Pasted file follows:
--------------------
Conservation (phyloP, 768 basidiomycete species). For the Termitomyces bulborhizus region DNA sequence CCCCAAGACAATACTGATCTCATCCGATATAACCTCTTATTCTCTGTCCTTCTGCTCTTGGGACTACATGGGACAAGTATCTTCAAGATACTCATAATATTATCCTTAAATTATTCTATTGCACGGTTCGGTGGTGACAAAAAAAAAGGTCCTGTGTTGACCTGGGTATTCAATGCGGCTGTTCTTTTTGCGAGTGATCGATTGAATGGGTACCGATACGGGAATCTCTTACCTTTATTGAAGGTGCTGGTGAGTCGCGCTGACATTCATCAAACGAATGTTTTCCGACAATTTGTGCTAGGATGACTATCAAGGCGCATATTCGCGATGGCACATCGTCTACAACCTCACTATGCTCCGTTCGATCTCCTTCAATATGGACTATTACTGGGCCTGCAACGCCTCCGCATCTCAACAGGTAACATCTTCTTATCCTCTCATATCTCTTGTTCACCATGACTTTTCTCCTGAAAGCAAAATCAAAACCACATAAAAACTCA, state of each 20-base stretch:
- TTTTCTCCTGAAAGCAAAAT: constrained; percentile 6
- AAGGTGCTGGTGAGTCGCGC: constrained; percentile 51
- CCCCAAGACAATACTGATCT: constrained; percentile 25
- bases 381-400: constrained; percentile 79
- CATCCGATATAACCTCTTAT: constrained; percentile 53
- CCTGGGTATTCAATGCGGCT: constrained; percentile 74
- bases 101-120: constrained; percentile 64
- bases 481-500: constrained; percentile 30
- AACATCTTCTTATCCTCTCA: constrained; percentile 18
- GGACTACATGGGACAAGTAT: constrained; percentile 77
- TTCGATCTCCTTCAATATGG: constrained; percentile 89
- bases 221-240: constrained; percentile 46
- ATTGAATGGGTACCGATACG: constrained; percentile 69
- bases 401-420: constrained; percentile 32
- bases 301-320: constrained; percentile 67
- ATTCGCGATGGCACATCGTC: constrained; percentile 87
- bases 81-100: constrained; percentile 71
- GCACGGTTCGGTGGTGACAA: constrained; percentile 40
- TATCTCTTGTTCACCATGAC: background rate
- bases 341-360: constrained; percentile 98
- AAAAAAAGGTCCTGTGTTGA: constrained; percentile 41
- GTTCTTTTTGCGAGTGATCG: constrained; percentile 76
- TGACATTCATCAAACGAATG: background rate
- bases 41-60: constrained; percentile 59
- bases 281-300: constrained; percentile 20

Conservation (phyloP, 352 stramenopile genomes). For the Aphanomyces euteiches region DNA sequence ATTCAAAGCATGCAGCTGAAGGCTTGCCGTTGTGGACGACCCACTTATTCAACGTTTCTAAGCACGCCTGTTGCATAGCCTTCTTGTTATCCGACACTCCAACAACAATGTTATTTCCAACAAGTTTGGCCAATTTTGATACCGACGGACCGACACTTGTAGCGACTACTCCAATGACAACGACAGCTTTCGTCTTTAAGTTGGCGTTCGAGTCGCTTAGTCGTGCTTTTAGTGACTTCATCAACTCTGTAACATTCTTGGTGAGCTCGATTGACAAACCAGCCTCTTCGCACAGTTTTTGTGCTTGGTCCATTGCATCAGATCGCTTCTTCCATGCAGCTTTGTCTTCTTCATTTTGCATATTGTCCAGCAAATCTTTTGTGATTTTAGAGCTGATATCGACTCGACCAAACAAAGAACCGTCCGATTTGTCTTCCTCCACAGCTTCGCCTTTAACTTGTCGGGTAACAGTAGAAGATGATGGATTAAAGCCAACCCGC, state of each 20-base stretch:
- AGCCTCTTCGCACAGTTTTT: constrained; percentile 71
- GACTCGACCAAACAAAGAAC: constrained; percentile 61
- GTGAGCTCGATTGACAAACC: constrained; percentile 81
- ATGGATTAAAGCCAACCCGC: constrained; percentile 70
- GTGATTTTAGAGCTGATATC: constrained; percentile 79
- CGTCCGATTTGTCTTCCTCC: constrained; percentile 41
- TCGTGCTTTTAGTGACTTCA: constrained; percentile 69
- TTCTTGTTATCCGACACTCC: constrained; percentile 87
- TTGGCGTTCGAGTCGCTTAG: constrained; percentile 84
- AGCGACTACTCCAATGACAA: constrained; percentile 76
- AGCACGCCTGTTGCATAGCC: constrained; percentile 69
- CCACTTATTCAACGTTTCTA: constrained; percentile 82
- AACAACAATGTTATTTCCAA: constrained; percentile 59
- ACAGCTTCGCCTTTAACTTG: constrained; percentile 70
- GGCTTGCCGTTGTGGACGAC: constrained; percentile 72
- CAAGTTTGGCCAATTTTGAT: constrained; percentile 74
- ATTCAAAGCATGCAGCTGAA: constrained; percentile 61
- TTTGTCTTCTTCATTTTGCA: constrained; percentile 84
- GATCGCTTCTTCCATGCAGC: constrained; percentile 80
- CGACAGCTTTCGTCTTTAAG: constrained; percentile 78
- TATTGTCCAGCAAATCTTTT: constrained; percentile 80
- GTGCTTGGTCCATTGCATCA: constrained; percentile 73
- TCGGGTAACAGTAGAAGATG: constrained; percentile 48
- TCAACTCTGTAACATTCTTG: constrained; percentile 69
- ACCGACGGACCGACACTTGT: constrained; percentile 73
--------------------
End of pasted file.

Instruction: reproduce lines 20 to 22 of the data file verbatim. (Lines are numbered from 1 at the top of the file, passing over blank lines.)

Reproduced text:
- TATCTCTTGTTCACCATGAC: background rate
- bases 341-360: constrained; percentile 98
- AAAAAAAGGTCCTGTGTTGA: constrained; percentile 41